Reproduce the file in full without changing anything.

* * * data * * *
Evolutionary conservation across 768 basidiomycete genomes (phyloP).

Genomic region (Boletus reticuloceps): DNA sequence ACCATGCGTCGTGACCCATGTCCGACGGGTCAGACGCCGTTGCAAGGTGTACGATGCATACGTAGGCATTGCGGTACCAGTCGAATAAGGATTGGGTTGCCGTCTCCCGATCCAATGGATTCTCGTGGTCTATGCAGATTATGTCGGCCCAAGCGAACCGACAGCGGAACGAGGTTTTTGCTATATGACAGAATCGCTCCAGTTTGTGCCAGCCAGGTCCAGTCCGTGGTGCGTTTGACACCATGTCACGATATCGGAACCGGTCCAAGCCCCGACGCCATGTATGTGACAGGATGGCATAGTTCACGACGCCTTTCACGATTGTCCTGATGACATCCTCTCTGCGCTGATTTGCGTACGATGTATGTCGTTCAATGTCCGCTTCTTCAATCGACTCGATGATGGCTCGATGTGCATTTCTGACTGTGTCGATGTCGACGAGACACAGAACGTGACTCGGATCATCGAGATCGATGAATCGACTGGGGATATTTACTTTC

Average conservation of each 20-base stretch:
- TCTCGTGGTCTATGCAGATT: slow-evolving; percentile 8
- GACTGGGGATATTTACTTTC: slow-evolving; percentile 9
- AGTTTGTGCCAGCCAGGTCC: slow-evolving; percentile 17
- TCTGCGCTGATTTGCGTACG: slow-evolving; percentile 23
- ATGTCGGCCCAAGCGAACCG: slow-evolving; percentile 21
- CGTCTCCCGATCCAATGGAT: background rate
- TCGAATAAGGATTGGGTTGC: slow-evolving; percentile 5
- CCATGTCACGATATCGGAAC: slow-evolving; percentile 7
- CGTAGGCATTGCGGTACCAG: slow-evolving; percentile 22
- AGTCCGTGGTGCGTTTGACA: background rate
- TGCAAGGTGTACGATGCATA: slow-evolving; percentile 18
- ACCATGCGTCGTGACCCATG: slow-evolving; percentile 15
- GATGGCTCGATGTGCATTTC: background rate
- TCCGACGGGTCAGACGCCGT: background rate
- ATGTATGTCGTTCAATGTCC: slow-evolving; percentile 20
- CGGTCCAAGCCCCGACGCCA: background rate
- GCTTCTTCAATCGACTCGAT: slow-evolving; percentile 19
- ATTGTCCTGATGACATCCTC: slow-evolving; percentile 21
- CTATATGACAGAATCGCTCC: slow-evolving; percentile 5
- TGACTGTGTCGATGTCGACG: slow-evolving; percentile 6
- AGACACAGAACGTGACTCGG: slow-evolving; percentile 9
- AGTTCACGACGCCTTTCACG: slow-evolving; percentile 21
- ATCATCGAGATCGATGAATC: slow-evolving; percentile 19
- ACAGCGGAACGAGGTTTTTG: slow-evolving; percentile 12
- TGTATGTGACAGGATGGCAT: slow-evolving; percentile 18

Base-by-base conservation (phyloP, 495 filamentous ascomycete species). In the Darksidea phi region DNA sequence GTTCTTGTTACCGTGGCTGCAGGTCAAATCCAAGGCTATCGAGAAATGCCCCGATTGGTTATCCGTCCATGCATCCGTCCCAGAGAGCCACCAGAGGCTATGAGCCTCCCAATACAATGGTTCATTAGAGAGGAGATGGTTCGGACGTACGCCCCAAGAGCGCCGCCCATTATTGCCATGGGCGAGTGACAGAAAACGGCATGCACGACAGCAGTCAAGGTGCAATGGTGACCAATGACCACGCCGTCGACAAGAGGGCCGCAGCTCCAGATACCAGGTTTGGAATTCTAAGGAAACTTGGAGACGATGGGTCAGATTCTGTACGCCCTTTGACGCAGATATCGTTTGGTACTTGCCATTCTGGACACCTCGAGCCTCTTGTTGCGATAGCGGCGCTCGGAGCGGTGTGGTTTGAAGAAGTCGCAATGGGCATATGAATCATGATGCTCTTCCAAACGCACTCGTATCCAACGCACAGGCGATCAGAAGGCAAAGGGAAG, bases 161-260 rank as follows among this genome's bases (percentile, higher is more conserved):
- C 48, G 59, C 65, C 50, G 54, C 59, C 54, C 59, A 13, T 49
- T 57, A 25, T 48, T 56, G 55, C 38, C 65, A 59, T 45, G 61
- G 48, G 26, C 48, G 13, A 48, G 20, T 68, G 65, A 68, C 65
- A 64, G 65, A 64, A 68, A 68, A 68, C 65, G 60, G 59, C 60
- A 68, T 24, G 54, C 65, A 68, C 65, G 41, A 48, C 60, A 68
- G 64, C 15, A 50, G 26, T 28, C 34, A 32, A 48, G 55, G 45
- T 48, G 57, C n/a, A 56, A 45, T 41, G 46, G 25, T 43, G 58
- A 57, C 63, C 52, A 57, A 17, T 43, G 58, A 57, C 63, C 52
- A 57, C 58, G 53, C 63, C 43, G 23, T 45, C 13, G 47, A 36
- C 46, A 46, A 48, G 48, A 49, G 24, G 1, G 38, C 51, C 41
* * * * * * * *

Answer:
Evolutionary conservation across 768 basidiomycete genomes (phyloP).

Genomic region (Boletus reticuloceps): DNA sequence ACCATGCGTCGTGACCCATGTCCGACGGGTCAGACGCCGTTGCAAGGTGTACGATGCATACGTAGGCATTGCGGTACCAGTCGAATAAGGATTGGGTTGCCGTCTCCCGATCCAATGGATTCTCGTGGTCTATGCAGATTATGTCGGCCCAAGCGAACCGACAGCGGAACGAGGTTTTTGCTATATGACAGAATCGCTCCAGTTTGTGCCAGCCAGGTCCAGTCCGTGGTGCGTTTGACACCATGTCACGATATCGGAACCGGTCCAAGCCCCGACGCCATGTATGTGACAGGATGGCATAGTTCACGACGCCTTTCACGATTGTCCTGATGACATCCTCTCTGCGCTGATTTGCGTACGATGTATGTCGTTCAATGTCCGCTTCTTCAATCGACTCGATGATGGCTCGATGTGCATTTCTGACTGTGTCGATGTCGACGAGACACAGAACGTGACTCGGATCATCGAGATCGATGAATCGACTGGGGATATTTACTTTC

Average conservation of each 20-base stretch:
- TCTCGTGGTCTATGCAGATT: slow-evolving; percentile 8
- GACTGGGGATATTTACTTTC: slow-evolving; percentile 9
- AGTTTGTGCCAGCCAGGTCC: slow-evolving; percentile 17
- TCTGCGCTGATTTGCGTACG: slow-evolving; percentile 23
- ATGTCGGCCCAAGCGAACCG: slow-evolving; percentile 21
- CGTCTCCCGATCCAATGGAT: background rate
- TCGAATAAGGATTGGGTTGC: slow-evolving; percentile 5
- CCATGTCACGATATCGGAAC: slow-evolving; percentile 7
- CGTAGGCATTGCGGTACCAG: slow-evolving; percentile 22
- AGTCCGTGGTGCGTTTGACA: background rate
- TGCAAGGTGTACGATGCATA: slow-evolving; percentile 18
- ACCATGCGTCGTGACCCATG: slow-evolving; percentile 15
- GATGGCTCGATGTGCATTTC: background rate
- TCCGACGGGTCAGACGCCGT: background rate
- ATGTATGTCGTTCAATGTCC: slow-evolving; percentile 20
- CGGTCCAAGCCCCGACGCCA: background rate
- GCTTCTTCAATCGACTCGAT: slow-evolving; percentile 19
- ATTGTCCTGATGACATCCTC: slow-evolving; percentile 21
- CTATATGACAGAATCGCTCC: slow-evolving; percentile 5
- TGACTGTGTCGATGTCGACG: slow-evolving; percentile 6
- AGACACAGAACGTGACTCGG: slow-evolving; percentile 9
- AGTTCACGACGCCTTTCACG: slow-evolving; percentile 21
- ATCATCGAGATCGATGAATC: slow-evolving; percentile 19
- ACAGCGGAACGAGGTTTTTG: slow-evolving; percentile 12
- TGTATGTGACAGGATGGCAT: slow-evolving; percentile 18

Base-by-base conservation (phyloP, 495 filamentous ascomycete species). In the Darksidea phi region DNA sequence GTTCTTGTTACCGTGGCTGCAGGTCAAATCCAAGGCTATCGAGAAATGCCCCGATTGGTTATCCGTCCATGCATCCGTCCCAGAGAGCCACCAGAGGCTATGAGCCTCCCAATACAATGGTTCATTAGAGAGGAGATGGTTCGGACGTACGCCCCAAGAGCGCCGCCCATTATTGCCATGGGCGAGTGACAGAAAACGGCATGCACGACAGCAGTCAAGGTGCAATGGTGACCAATGACCACGCCGTCGACAAGAGGGCCGCAGCTCCAGATACCAGGTTTGGAATTCTAAGGAAACTTGGAGACGATGGGTCAGATTCTGTACGCCCTTTGACGCAGATATCGTTTGGTACTTGCCATTCTGGACACCTCGAGCCTCTTGTTGCGATAGCGGCGCTCGGAGCGGTGTGGTTTGAAGAAGTCGCAATGGGCATATGAATCATGATGCTCTTCCAAACGCACTCGTATCCAACGCACAGGCGATCAGAAGGCAAAGGGAAG, bases 161-260 rank as follows among this genome's bases (percentile, higher is more conserved):
- C 48, G 59, C 65, C 50, G 54, C 59, C 54, C 59, A 13, T 49
- T 57, A 25, T 48, T 56, G 55, C 38, C 65, A 59, T 45, G 61
- G 48, G 26, C 48, G 13, A 48, G 20, T 68, G 65, A 68, C 65
- A 64, G 65, A 64, A 68, A 68, A 68, C 65, G 60, G 59, C 60
- A 68, T 24, G 54, C 65, A 68, C 65, G 41, A 48, C 60, A 68
- G 64, C 15, A 50, G 26, T 28, C 34, A 32, A 48, G 55, G 45
- T 48, G 57, C n/a, A 56, A 45, T 41, G 46, G 25, T 43, G 58
- A 57, C 63, C 52, A 57, A 17, T 43, G 58, A 57, C 63, C 52
- A 57, C 58, G 53, C 63, C 43, G 23, T 45, C 13, G 47, A 36
- C 46, A 46, A 48, G 48, A 49, G 24, G 1, G 38, C 51, C 41